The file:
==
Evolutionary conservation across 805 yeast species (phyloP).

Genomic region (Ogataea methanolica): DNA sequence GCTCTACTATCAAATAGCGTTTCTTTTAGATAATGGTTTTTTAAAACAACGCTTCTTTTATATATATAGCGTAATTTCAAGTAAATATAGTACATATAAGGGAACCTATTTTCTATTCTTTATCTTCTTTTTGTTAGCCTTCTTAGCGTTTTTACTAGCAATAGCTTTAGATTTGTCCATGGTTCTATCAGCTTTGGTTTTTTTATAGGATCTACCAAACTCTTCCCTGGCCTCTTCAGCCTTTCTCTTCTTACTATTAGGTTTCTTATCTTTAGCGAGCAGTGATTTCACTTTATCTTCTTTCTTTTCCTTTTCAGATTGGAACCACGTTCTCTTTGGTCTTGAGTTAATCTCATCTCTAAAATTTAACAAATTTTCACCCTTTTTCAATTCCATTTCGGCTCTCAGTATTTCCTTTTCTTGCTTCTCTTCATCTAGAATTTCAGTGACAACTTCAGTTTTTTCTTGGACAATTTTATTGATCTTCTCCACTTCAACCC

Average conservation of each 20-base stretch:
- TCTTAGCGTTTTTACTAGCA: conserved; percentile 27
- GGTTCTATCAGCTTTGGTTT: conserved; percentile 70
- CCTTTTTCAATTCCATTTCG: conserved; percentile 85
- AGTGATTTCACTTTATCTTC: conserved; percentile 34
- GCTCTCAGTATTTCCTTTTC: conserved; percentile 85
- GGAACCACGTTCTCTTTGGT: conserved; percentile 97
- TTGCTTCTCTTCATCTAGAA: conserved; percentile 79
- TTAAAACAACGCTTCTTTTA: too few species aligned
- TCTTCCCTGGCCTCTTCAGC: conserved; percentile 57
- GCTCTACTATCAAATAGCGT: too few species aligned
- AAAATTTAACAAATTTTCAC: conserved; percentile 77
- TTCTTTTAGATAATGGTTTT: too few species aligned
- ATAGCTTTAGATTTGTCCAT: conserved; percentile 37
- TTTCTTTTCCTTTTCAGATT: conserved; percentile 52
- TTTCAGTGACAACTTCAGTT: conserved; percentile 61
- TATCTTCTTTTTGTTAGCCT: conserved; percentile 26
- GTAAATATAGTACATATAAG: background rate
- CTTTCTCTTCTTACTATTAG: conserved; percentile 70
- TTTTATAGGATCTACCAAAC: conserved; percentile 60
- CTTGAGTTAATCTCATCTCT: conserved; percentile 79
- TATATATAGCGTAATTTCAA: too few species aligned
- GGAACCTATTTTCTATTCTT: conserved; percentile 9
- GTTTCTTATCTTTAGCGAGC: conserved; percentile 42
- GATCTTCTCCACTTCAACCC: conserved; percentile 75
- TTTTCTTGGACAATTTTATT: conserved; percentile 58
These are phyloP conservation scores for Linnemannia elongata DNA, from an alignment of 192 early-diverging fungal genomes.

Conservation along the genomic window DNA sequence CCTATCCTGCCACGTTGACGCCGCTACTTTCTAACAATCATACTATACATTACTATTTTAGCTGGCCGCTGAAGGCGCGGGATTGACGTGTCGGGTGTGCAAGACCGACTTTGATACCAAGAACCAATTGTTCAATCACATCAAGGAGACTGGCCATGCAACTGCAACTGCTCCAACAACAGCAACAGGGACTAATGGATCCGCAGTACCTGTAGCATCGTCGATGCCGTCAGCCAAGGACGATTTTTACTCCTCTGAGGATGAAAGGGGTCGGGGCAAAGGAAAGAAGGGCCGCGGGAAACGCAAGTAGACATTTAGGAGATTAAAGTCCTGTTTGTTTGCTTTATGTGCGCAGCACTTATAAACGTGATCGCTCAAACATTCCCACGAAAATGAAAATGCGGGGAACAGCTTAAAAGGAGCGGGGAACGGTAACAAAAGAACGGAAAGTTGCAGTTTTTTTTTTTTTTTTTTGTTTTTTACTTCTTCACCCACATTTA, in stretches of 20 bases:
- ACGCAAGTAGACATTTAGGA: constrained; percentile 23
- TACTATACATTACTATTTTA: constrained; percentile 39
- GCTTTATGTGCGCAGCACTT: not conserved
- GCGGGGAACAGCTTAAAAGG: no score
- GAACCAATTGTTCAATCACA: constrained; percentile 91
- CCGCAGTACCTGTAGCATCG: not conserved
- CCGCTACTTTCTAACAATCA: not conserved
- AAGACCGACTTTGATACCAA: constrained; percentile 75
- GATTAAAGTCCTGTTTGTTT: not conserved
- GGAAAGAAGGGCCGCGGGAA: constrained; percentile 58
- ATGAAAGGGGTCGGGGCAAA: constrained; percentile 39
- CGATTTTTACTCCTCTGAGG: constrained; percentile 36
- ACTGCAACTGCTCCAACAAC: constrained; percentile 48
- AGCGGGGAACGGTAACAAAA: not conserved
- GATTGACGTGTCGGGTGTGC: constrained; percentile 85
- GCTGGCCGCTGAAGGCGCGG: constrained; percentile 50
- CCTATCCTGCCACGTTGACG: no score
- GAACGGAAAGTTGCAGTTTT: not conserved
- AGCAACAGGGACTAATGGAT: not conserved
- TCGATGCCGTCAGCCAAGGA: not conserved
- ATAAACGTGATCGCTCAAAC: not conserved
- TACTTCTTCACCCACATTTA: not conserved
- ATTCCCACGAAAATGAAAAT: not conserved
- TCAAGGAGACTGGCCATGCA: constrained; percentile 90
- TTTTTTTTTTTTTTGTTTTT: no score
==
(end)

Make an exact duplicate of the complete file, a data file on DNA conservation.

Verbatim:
Evolutionary conservation across 805 yeast species (phyloP).

Genomic region (Ogataea methanolica): DNA sequence GCTCTACTATCAAATAGCGTTTCTTTTAGATAATGGTTTTTTAAAACAACGCTTCTTTTATATATATAGCGTAATTTCAAGTAAATATAGTACATATAAGGGAACCTATTTTCTATTCTTTATCTTCTTTTTGTTAGCCTTCTTAGCGTTTTTACTAGCAATAGCTTTAGATTTGTCCATGGTTCTATCAGCTTTGGTTTTTTTATAGGATCTACCAAACTCTTCCCTGGCCTCTTCAGCCTTTCTCTTCTTACTATTAGGTTTCTTATCTTTAGCGAGCAGTGATTTCACTTTATCTTCTTTCTTTTCCTTTTCAGATTGGAACCACGTTCTCTTTGGTCTTGAGTTAATCTCATCTCTAAAATTTAACAAATTTTCACCCTTTTTCAATTCCATTTCGGCTCTCAGTATTTCCTTTTCTTGCTTCTCTTCATCTAGAATTTCAGTGACAACTTCAGTTTTTTCTTGGACAATTTTATTGATCTTCTCCACTTCAACCC

Average conservation of each 20-base stretch:
- TCTTAGCGTTTTTACTAGCA: conserved; percentile 27
- GGTTCTATCAGCTTTGGTTT: conserved; percentile 70
- CCTTTTTCAATTCCATTTCG: conserved; percentile 85
- AGTGATTTCACTTTATCTTC: conserved; percentile 34
- GCTCTCAGTATTTCCTTTTC: conserved; percentile 85
- GGAACCACGTTCTCTTTGGT: conserved; percentile 97
- TTGCTTCTCTTCATCTAGAA: conserved; percentile 79
- TTAAAACAACGCTTCTTTTA: too few species aligned
- TCTTCCCTGGCCTCTTCAGC: conserved; percentile 57
- GCTCTACTATCAAATAGCGT: too few species aligned
- AAAATTTAACAAATTTTCAC: conserved; percentile 77
- TTCTTTTAGATAATGGTTTT: too few species aligned
- ATAGCTTTAGATTTGTCCAT: conserved; percentile 37
- TTTCTTTTCCTTTTCAGATT: conserved; percentile 52
- TTTCAGTGACAACTTCAGTT: conserved; percentile 61
- TATCTTCTTTTTGTTAGCCT: conserved; percentile 26
- GTAAATATAGTACATATAAG: background rate
- CTTTCTCTTCTTACTATTAG: conserved; percentile 70
- TTTTATAGGATCTACCAAAC: conserved; percentile 60
- CTTGAGTTAATCTCATCTCT: conserved; percentile 79
- TATATATAGCGTAATTTCAA: too few species aligned
- GGAACCTATTTTCTATTCTT: conserved; percentile 9
- GTTTCTTATCTTTAGCGAGC: conserved; percentile 42
- GATCTTCTCCACTTCAACCC: conserved; percentile 75
- TTTTCTTGGACAATTTTATT: conserved; percentile 58
These are phyloP conservation scores for Linnemannia elongata DNA, from an alignment of 192 early-diverging fungal genomes.

Conservation along the genomic window DNA sequence CCTATCCTGCCACGTTGACGCCGCTACTTTCTAACAATCATACTATACATTACTATTTTAGCTGGCCGCTGAAGGCGCGGGATTGACGTGTCGGGTGTGCAAGACCGACTTTGATACCAAGAACCAATTGTTCAATCACATCAAGGAGACTGGCCATGCAACTGCAACTGCTCCAACAACAGCAACAGGGACTAATGGATCCGCAGTACCTGTAGCATCGTCGATGCCGTCAGCCAAGGACGATTTTTACTCCTCTGAGGATGAAAGGGGTCGGGGCAAAGGAAAGAAGGGCCGCGGGAAACGCAAGTAGACATTTAGGAGATTAAAGTCCTGTTTGTTTGCTTTATGTGCGCAGCACTTATAAACGTGATCGCTCAAACATTCCCACGAAAATGAAAATGCGGGGAACAGCTTAAAAGGAGCGGGGAACGGTAACAAAAGAACGGAAAGTTGCAGTTTTTTTTTTTTTTTTTTGTTTTTTACTTCTTCACCCACATTTA, in stretches of 20 bases:
- ACGCAAGTAGACATTTAGGA: constrained; percentile 23
- TACTATACATTACTATTTTA: constrained; percentile 39
- GCTTTATGTGCGCAGCACTT: not conserved
- GCGGGGAACAGCTTAAAAGG: no score
- GAACCAATTGTTCAATCACA: constrained; percentile 91
- CCGCAGTACCTGTAGCATCG: not conserved
- CCGCTACTTTCTAACAATCA: not conserved
- AAGACCGACTTTGATACCAA: constrained; percentile 75
- GATTAAAGTCCTGTTTGTTT: not conserved
- GGAAAGAAGGGCCGCGGGAA: constrained; percentile 58
- ATGAAAGGGGTCGGGGCAAA: constrained; percentile 39
- CGATTTTTACTCCTCTGAGG: constrained; percentile 36
- ACTGCAACTGCTCCAACAAC: constrained; percentile 48
- AGCGGGGAACGGTAACAAAA: not conserved
- GATTGACGTGTCGGGTGTGC: constrained; percentile 85
- GCTGGCCGCTGAAGGCGCGG: constrained; percentile 50
- CCTATCCTGCCACGTTGACG: no score
- GAACGGAAAGTTGCAGTTTT: not conserved
- AGCAACAGGGACTAATGGAT: not conserved
- TCGATGCCGTCAGCCAAGGA: not conserved
- ATAAACGTGATCGCTCAAAC: not conserved
- TACTTCTTCACCCACATTTA: not conserved
- ATTCCCACGAAAATGAAAAT: not conserved
- TCAAGGAGACTGGCCATGCA: constrained; percentile 90
- TTTTTTTTTTTTTTGTTTTT: no score